One of the incredibly irritating things about moving is slowly losing access to things that you maybe don’t use everyday–your spontaneity becomes more limited. or at least more time-consuming, as you suddenly have to knead dough by hand.
One thing I really hate about moving is when you realize that certain things are the “last” things: the last time we had to make the trek from Fairway Harlem laden with bags (that was Sunday), the last time I ride the 1 regularly (I don’t want to think about that right now), the last time you make pizza dough or fresh pasta dough. Of course, all of these vary in emotional significance–although my lower lip may have trembled a little bit when we were in line for the register at Fairway and I stared out the window at the foggy Hudson and cursed the fact that the weather was so crappy. But then Michael casually mentioned packing away the Kitchen Aid and I realized that these pizzas were the last to be made here in New York. If they must be the last…at least they were delicious. And a little over the top.
I’m really going to miss having access to Esposito & Sons and their fantastic, fantastic meat case, because without fail you can usually roll into their store and aside from the very obscure cut (like veal short ribs) you can walk out with whatever it is you’re craving without having to spend a ton of money in the process. Like I said–I’m mourning that spirit of spontaneity. But I digress. Michael was in the mood for some duck, and so we tossed around the idea of getting a couple of duck legs to roast (and some duck breast to turn into duck ham later in the week), shred them and then put them on a pizza with some caramelized onions and fontina cheese, and then the second pizza would be a more subdued affair: a little cacio di roma, some herbs, and cloves of well-roasted garlic smushed and spread here and there.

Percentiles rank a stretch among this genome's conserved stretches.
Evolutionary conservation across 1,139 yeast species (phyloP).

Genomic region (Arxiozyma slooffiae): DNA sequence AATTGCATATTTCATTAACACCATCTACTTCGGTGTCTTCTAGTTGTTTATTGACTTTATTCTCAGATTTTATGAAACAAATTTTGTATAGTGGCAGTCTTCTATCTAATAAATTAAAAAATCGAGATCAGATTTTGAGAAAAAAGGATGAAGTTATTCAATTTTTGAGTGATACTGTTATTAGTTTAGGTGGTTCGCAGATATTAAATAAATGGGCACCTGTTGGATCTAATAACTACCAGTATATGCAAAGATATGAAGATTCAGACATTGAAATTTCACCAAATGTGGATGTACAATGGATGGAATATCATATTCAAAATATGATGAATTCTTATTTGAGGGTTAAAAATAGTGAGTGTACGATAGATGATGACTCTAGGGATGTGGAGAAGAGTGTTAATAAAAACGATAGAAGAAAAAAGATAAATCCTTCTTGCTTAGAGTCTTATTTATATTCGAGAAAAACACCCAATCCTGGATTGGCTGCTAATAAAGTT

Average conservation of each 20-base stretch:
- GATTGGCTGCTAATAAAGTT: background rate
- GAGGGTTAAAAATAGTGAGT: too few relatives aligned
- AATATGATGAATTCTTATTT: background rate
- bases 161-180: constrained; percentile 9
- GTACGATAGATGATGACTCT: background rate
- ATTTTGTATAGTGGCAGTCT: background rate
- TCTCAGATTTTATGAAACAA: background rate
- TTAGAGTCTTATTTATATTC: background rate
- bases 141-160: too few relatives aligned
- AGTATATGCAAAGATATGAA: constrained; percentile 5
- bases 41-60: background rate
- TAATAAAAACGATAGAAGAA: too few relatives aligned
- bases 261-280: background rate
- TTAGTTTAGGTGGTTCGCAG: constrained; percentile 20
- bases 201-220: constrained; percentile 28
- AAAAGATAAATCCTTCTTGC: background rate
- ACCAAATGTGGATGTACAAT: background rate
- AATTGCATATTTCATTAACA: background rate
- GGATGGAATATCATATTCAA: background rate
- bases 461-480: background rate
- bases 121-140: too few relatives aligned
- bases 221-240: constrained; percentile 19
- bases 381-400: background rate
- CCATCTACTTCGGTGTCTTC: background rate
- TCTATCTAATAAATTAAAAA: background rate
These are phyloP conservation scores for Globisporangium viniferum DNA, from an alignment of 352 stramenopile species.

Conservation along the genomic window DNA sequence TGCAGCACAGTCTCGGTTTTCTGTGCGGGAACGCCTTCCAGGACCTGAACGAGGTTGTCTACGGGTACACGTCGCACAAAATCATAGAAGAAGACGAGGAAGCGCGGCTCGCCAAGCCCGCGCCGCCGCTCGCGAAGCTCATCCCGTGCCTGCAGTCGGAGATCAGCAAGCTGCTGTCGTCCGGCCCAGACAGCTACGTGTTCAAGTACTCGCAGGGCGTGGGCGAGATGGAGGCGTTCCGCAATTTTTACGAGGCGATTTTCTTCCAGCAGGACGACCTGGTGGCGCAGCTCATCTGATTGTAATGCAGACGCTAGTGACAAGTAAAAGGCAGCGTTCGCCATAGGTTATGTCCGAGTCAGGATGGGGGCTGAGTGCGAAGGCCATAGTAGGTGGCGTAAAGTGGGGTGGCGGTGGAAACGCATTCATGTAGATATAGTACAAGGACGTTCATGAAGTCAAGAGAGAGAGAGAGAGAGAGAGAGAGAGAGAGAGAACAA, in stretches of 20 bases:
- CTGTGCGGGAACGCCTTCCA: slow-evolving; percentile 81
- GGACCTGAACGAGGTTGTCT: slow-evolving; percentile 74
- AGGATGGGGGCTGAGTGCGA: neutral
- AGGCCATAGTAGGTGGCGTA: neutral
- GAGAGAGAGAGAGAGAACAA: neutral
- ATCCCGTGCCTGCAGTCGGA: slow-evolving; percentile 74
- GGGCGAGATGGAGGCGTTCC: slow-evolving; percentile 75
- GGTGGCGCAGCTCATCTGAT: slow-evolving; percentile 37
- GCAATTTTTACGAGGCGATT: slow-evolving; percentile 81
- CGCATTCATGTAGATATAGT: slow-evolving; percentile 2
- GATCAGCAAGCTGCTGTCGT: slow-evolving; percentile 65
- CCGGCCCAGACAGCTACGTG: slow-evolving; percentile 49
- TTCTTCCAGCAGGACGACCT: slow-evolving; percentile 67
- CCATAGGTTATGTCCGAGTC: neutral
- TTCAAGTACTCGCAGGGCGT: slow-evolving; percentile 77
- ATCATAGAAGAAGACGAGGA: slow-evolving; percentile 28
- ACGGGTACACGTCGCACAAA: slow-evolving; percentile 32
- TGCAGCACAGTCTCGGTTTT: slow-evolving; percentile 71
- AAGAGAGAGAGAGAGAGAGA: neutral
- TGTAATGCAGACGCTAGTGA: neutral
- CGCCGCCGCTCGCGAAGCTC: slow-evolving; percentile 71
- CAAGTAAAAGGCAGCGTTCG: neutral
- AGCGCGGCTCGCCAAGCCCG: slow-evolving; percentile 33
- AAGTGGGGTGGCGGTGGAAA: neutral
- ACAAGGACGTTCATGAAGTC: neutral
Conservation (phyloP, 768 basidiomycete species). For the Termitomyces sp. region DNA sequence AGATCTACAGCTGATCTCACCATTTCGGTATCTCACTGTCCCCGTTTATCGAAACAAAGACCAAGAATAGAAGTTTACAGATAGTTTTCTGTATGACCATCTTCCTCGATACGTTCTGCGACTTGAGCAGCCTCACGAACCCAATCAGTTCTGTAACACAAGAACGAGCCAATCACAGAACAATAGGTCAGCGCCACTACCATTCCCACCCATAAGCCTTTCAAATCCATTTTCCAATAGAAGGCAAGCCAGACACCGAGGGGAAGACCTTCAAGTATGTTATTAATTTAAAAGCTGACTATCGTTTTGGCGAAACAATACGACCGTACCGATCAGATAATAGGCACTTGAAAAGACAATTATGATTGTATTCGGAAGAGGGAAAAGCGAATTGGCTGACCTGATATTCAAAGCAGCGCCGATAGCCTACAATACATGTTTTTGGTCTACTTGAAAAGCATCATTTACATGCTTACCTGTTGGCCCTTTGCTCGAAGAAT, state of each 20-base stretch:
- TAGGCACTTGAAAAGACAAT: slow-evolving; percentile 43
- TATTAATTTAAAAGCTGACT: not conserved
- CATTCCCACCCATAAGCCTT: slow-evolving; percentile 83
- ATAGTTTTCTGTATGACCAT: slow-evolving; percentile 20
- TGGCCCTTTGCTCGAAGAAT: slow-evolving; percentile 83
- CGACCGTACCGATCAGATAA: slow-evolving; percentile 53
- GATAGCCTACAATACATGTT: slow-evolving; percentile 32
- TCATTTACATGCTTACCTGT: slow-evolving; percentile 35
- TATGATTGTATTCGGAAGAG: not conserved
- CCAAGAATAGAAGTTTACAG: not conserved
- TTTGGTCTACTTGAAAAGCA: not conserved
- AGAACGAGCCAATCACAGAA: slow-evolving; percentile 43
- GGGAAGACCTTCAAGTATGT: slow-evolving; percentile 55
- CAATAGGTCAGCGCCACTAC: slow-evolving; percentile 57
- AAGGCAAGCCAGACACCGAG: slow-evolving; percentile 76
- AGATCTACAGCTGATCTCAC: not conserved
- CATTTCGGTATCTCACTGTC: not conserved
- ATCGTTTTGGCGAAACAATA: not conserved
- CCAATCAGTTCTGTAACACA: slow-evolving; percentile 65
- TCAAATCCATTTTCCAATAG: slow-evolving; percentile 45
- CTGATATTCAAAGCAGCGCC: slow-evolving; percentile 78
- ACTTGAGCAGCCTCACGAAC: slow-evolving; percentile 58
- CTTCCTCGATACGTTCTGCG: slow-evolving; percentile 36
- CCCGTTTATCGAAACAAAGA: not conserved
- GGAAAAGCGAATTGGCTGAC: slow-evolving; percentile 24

Both pizzas turned out beautifully (a phrase I hate being associated with food because it should be primarily about taste, then appearance) but these pizzas really did look lovely. I love the way caramelized onions look golden and translucent–like stained glass–and Michael did a great job in gently stretching the dough so it would stay as thin as possible while baking.
And you know what? I think the smoke alarm only went off once or twice during the cooking process. Dealing with that thing, at least, will be one thing I will be happy to leave to the next residents in our apartment.